On 'This Life,' Curtis Stigers revisits his hits with a jazz quintet
KNKX's Robin Lloyd speaks with singer and saxophonist Curtis Stigers about his new album, return to Seattle's Jazz Alley, performances from his kitchen and what his dogs think about show business.
Listen to the full interview above or read excerpts below.
Let’s talk about that new album called “This Life.”
I decided to take a look back at my 30 years in the record business. I haven't done that, as an artist, previous to this. I've tended to just plow forward regardless of what publicists and record companies told me to do, which has been my joy, and to their chagrin and probably my accountant's chagrin as well, because it hasn't necessarily allowed me to make the zillions of dollars I might have made had I listened to some of those people.
But I've always wanted to just continue to grow and change and learn about different types of music. This time around, I had 30 years in the record business to look back on and a lot of songs that sound very different now when I play them.
I had a few hits on my first album. “I Wonder Why,” “You're All That Matters To Me,” "Never Saw a Miracle.” They were sort of pop soul anthems, and now they're jazz quintet kind of intimate little love songs. And so we play them differently. I wanted to show that on this new album.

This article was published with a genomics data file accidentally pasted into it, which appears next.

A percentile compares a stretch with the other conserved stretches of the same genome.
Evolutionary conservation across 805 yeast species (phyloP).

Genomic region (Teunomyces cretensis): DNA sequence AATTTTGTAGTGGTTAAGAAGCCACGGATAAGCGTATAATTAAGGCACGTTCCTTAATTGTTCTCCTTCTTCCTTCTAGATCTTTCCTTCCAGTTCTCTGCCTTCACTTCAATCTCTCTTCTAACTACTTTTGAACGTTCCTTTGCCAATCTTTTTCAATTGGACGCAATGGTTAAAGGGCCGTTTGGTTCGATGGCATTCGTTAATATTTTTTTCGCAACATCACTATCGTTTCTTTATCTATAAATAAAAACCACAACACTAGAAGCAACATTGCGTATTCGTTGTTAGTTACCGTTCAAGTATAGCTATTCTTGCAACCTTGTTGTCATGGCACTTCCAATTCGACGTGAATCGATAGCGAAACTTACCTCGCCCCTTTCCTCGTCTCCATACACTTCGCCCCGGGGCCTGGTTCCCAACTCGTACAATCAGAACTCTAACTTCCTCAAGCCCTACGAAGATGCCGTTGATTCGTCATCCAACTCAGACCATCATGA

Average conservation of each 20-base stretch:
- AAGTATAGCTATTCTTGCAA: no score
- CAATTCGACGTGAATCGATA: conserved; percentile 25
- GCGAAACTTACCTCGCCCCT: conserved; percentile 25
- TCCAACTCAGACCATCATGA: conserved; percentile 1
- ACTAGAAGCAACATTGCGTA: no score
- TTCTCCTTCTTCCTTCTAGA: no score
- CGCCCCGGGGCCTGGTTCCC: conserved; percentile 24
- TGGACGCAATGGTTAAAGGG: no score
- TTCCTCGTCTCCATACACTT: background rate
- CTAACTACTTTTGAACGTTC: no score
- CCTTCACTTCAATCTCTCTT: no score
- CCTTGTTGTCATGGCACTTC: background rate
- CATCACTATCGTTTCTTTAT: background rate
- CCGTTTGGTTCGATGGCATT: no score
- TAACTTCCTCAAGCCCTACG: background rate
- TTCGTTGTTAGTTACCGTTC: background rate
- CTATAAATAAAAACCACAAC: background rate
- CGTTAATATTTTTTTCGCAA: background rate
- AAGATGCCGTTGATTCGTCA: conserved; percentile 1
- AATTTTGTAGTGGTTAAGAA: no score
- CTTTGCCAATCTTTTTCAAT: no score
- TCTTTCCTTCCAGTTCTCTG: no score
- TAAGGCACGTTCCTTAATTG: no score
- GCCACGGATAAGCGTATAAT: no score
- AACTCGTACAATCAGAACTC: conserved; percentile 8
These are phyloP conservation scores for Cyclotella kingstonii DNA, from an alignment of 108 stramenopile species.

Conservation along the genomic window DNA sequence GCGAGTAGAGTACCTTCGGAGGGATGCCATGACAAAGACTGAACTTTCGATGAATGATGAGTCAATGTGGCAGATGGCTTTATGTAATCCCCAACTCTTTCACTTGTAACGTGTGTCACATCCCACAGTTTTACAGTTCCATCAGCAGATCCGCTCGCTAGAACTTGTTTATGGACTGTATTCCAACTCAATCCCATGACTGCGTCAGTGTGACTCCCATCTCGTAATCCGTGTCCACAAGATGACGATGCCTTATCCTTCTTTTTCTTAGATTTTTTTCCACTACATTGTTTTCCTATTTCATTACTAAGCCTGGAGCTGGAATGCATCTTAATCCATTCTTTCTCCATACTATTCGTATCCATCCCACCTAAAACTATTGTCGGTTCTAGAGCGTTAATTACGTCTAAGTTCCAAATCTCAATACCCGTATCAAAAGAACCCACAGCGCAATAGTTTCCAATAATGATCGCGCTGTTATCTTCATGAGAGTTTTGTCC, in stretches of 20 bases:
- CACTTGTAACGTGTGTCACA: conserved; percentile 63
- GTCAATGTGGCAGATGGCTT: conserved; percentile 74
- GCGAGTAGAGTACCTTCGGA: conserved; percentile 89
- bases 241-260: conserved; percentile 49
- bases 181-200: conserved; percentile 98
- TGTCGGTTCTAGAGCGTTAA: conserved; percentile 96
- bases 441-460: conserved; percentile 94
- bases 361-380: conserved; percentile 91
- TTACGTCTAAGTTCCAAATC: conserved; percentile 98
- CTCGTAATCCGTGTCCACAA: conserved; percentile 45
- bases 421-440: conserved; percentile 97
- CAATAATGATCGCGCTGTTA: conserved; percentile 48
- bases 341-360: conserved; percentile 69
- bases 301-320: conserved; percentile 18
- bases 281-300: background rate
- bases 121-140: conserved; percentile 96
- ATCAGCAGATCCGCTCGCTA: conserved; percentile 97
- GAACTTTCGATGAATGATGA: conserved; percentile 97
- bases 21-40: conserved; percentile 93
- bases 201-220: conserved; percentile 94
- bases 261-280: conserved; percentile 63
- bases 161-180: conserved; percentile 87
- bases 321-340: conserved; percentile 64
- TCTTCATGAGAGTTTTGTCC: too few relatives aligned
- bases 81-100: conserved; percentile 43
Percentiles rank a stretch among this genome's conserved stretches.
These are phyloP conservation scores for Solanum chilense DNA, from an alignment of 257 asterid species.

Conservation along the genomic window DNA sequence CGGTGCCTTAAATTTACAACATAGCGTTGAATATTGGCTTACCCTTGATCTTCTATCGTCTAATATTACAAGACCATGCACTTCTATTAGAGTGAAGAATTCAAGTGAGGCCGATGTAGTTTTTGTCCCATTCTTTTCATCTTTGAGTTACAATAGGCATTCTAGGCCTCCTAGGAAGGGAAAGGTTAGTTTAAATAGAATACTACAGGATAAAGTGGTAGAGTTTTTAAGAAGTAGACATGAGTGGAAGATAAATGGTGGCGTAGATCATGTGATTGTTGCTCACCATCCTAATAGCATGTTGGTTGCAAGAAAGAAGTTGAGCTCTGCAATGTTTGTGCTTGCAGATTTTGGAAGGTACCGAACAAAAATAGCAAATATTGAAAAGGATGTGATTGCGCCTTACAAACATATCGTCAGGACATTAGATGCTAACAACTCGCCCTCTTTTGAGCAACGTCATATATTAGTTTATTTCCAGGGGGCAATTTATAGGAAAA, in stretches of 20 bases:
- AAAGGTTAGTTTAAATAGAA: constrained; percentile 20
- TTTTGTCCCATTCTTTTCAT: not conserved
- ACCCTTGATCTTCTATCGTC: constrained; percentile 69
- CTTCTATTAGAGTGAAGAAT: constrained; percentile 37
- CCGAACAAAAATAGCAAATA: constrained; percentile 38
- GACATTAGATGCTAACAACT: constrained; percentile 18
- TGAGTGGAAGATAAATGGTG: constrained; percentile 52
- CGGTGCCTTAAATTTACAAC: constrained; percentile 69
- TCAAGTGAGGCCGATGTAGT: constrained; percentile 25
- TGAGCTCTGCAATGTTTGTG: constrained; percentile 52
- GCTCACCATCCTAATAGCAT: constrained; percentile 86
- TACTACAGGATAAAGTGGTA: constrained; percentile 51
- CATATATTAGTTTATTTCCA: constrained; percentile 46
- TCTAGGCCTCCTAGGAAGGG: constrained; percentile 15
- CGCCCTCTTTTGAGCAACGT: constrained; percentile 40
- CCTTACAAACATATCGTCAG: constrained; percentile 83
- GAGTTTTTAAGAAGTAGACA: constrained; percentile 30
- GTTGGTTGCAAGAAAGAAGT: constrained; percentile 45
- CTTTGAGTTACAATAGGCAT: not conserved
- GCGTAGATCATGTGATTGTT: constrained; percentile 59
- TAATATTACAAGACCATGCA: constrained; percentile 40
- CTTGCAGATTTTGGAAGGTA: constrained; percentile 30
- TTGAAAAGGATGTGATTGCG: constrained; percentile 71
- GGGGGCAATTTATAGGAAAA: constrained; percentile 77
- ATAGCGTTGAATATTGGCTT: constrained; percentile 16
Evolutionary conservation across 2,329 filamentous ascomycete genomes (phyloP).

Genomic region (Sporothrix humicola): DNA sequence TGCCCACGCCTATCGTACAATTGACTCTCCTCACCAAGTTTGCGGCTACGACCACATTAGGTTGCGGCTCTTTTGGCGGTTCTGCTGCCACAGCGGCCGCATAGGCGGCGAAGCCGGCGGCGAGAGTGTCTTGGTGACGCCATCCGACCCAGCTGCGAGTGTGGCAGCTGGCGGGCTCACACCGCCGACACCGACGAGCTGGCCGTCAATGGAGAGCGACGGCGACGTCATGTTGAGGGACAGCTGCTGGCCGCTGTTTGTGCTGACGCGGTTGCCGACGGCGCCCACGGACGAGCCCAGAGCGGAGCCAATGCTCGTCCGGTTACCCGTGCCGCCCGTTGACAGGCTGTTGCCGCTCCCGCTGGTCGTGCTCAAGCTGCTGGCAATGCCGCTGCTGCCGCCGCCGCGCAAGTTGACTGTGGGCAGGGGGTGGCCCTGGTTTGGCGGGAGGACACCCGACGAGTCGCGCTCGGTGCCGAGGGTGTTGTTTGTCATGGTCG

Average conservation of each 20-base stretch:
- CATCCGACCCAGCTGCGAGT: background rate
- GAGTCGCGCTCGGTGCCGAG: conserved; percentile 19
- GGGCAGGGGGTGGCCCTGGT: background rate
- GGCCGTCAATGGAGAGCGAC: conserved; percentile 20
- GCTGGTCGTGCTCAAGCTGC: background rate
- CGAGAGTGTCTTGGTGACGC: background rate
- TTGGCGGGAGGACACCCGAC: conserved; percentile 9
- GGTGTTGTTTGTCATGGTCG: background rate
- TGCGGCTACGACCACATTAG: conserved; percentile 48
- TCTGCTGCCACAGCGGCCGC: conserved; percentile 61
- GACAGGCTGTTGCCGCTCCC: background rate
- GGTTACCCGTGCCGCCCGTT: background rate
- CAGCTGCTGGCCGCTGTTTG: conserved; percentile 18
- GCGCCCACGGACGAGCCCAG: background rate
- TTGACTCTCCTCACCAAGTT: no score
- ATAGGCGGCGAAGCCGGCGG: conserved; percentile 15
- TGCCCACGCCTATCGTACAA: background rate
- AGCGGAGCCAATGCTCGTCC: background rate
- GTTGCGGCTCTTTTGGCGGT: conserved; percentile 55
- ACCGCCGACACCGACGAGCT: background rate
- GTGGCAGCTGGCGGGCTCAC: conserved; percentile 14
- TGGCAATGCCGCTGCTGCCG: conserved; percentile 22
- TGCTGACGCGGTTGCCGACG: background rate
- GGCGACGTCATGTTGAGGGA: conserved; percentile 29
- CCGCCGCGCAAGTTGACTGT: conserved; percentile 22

There are also other songs that I've had success with, the “Sons of Anarchy” theme song, which I co-wrote and sang. We do that very differently than the original recording. And also “(What's So Funny About) Peace, Love and Understanding,” which I recorded originally for “The Bodyguard” soundtrack, which sold 45 million copies, thanks to Whitney Houston and her massive hits, I just rode on her coattails. But anyway, this record is a look back, but at the same time, it's a look at who I am now and where I'm going, because it's definitely played by a jazz quintet. We play it very acoustically and not in that poppy old way that I used to play these songs.
So you have taken some time during the pandemic to sort of re-evaluate things.
Oh, indeed, yeah. Not making a living for a year and a half, which was terrifying and something I had to get used to. I mean, I have had a job since I was about 12 years old, you know, since I had my paper route, I've always sort of had an income. And to not have that, it was it was a bit terrifying. Luckily, I'm married to a lovely woman who has a job, so the bottom didn’t fall out completely.
Not getting on airplanes for a year and a half: not so bad at all. I do well over 100,000 miles a year. I'm just about to go 2 million miles on United. You don't realize how much how much of a toll that takes on your body until you don't do it for a while. It was dreamy to sit home with my dogs in my kitchen and play my guitar.
My previous record, called “Gentleman” didn't work all that well. Because I tour to sell records, I tour to promote my records and vice versa, I make records so I have songs to play on tour. I couldn't do that, so I had to figure out new ways to promote. I started making videos. I learned how to use my iPhone in a lot more interesting ways than I did before. I learned how to edit videos on my laptop.